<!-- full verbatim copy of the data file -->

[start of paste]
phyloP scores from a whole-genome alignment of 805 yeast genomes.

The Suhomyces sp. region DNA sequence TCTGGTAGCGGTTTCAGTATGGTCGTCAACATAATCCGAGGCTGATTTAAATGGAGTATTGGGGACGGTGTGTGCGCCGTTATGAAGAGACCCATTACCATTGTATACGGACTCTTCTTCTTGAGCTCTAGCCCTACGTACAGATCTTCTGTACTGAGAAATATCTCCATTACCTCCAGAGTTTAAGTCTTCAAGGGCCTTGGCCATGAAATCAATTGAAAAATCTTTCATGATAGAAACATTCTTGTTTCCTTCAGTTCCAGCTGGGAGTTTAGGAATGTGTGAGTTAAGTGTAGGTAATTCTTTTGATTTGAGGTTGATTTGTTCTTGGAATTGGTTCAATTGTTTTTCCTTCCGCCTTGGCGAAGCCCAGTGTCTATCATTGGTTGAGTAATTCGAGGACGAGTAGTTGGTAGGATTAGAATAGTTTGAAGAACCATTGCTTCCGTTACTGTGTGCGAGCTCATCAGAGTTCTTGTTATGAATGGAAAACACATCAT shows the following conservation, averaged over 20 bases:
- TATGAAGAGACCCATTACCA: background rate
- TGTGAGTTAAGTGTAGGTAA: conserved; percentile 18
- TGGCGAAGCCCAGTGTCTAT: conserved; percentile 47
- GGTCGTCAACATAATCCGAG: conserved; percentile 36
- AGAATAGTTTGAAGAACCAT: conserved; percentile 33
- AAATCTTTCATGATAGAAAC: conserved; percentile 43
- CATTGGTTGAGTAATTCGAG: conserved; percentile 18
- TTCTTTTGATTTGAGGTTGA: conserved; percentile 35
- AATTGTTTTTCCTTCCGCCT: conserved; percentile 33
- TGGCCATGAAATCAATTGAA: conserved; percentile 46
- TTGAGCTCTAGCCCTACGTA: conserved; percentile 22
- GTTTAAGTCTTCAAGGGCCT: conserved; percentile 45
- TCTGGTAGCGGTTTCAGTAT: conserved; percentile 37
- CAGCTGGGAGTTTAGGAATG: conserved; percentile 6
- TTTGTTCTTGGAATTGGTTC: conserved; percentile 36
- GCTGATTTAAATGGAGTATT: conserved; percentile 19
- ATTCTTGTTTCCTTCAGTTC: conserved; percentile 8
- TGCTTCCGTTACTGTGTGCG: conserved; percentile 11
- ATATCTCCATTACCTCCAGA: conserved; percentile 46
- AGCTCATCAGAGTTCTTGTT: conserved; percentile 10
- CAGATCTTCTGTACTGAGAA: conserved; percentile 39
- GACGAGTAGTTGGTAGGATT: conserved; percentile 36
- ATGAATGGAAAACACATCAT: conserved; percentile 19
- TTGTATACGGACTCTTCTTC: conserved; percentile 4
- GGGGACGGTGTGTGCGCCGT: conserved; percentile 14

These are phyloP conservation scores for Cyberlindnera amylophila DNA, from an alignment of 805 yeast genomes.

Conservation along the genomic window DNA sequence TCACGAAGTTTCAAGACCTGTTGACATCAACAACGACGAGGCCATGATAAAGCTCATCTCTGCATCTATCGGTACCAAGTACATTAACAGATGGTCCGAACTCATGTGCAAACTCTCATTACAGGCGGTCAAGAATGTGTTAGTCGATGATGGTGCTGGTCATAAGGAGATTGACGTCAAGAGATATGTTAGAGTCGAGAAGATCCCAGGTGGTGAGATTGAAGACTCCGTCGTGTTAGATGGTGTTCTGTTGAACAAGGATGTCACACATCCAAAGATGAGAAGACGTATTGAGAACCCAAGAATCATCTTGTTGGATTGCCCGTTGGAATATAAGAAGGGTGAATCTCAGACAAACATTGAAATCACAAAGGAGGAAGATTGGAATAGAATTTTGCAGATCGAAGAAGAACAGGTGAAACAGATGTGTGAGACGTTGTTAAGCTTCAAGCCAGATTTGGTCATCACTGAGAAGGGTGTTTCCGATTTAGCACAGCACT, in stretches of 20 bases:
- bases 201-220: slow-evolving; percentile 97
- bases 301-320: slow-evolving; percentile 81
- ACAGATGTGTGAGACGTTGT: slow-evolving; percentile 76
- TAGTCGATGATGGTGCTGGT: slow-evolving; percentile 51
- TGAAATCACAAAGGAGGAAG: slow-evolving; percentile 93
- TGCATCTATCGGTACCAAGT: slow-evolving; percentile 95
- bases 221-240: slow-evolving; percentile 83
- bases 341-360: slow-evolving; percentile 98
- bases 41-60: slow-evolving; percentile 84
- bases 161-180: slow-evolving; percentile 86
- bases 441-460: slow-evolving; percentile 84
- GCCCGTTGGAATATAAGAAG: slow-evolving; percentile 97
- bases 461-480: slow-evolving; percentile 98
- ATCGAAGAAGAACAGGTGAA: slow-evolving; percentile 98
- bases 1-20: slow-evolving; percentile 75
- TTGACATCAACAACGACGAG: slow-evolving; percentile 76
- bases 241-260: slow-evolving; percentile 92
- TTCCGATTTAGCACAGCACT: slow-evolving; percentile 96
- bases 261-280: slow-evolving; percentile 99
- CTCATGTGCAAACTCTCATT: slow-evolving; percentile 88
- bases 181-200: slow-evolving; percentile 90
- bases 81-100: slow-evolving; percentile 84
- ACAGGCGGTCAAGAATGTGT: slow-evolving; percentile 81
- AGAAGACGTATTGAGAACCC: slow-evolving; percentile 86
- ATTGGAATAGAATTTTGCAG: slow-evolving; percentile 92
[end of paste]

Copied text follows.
phyloP scores from a whole-genome alignment of 805 yeast genomes.

The Suhomyces sp. region DNA sequence TCTGGTAGCGGTTTCAGTATGGTCGTCAACATAATCCGAGGCTGATTTAAATGGAGTATTGGGGACGGTGTGTGCGCCGTTATGAAGAGACCCATTACCATTGTATACGGACTCTTCTTCTTGAGCTCTAGCCCTACGTACAGATCTTCTGTACTGAGAAATATCTCCATTACCTCCAGAGTTTAAGTCTTCAAGGGCCTTGGCCATGAAATCAATTGAAAAATCTTTCATGATAGAAACATTCTTGTTTCCTTCAGTTCCAGCTGGGAGTTTAGGAATGTGTGAGTTAAGTGTAGGTAATTCTTTTGATTTGAGGTTGATTTGTTCTTGGAATTGGTTCAATTGTTTTTCCTTCCGCCTTGGCGAAGCCCAGTGTCTATCATTGGTTGAGTAATTCGAGGACGAGTAGTTGGTAGGATTAGAATAGTTTGAAGAACCATTGCTTCCGTTACTGTGTGCGAGCTCATCAGAGTTCTTGTTATGAATGGAAAACACATCAT shows the following conservation, averaged over 20 bases:
- TATGAAGAGACCCATTACCA: background rate
- TGTGAGTTAAGTGTAGGTAA: conserved; percentile 18
- TGGCGAAGCCCAGTGTCTAT: conserved; percentile 47
- GGTCGTCAACATAATCCGAG: conserved; percentile 36
- AGAATAGTTTGAAGAACCAT: conserved; percentile 33
- AAATCTTTCATGATAGAAAC: conserved; percentile 43
- CATTGGTTGAGTAATTCGAG: conserved; percentile 18
- TTCTTTTGATTTGAGGTTGA: conserved; percentile 35
- AATTGTTTTTCCTTCCGCCT: conserved; percentile 33
- TGGCCATGAAATCAATTGAA: conserved; percentile 46
- TTGAGCTCTAGCCCTACGTA: conserved; percentile 22
- GTTTAAGTCTTCAAGGGCCT: conserved; percentile 45
- TCTGGTAGCGGTTTCAGTAT: conserved; percentile 37
- CAGCTGGGAGTTTAGGAATG: conserved; percentile 6
- TTTGTTCTTGGAATTGGTTC: conserved; percentile 36
- GCTGATTTAAATGGAGTATT: conserved; percentile 19
- ATTCTTGTTTCCTTCAGTTC: conserved; percentile 8
- TGCTTCCGTTACTGTGTGCG: conserved; percentile 11
- ATATCTCCATTACCTCCAGA: conserved; percentile 46
- AGCTCATCAGAGTTCTTGTT: conserved; percentile 10
- CAGATCTTCTGTACTGAGAA: conserved; percentile 39
- GACGAGTAGTTGGTAGGATT: conserved; percentile 36
- ATGAATGGAAAACACATCAT: conserved; percentile 19
- TTGTATACGGACTCTTCTTC: conserved; percentile 4
- GGGGACGGTGTGTGCGCCGT: conserved; percentile 14

These are phyloP conservation scores for Cyberlindnera amylophila DNA, from an alignment of 805 yeast genomes.

Conservation along the genomic window DNA sequence TCACGAAGTTTCAAGACCTGTTGACATCAACAACGACGAGGCCATGATAAAGCTCATCTCTGCATCTATCGGTACCAAGTACATTAACAGATGGTCCGAACTCATGTGCAAACTCTCATTACAGGCGGTCAAGAATGTGTTAGTCGATGATGGTGCTGGTCATAAGGAGATTGACGTCAAGAGATATGTTAGAGTCGAGAAGATCCCAGGTGGTGAGATTGAAGACTCCGTCGTGTTAGATGGTGTTCTGTTGAACAAGGATGTCACACATCCAAAGATGAGAAGACGTATTGAGAACCCAAGAATCATCTTGTTGGATTGCCCGTTGGAATATAAGAAGGGTGAATCTCAGACAAACATTGAAATCACAAAGGAGGAAGATTGGAATAGAATTTTGCAGATCGAAGAAGAACAGGTGAAACAGATGTGTGAGACGTTGTTAAGCTTCAAGCCAGATTTGGTCATCACTGAGAAGGGTGTTTCCGATTTAGCACAGCACT, in stretches of 20 bases:
- bases 201-220: slow-evolving; percentile 97
- bases 301-320: slow-evolving; percentile 81
- ACAGATGTGTGAGACGTTGT: slow-evolving; percentile 76
- TAGTCGATGATGGTGCTGGT: slow-evolving; percentile 51
- TGAAATCACAAAGGAGGAAG: slow-evolving; percentile 93
- TGCATCTATCGGTACCAAGT: slow-evolving; percentile 95
- bases 221-240: slow-evolving; percentile 83
- bases 341-360: slow-evolving; percentile 98
- bases 41-60: slow-evolving; percentile 84
- bases 161-180: slow-evolving; percentile 86
- bases 441-460: slow-evolving; percentile 84
- GCCCGTTGGAATATAAGAAG: slow-evolving; percentile 97
- bases 461-480: slow-evolving; percentile 98
- ATCGAAGAAGAACAGGTGAA: slow-evolving; percentile 98
- bases 1-20: slow-evolving; percentile 75
- TTGACATCAACAACGACGAG: slow-evolving; percentile 76
- bases 241-260: slow-evolving; percentile 92
- TTCCGATTTAGCACAGCACT: slow-evolving; percentile 96
- bases 261-280: slow-evolving; percentile 99
- CTCATGTGCAAACTCTCATT: slow-evolving; percentile 88
- bases 181-200: slow-evolving; percentile 90
- bases 81-100: slow-evolving; percentile 84
- ACAGGCGGTCAAGAATGTGT: slow-evolving; percentile 81
- AGAAGACGTATTGAGAACCC: slow-evolving; percentile 86
- ATTGGAATAGAATTTTGCAG: slow-evolving; percentile 92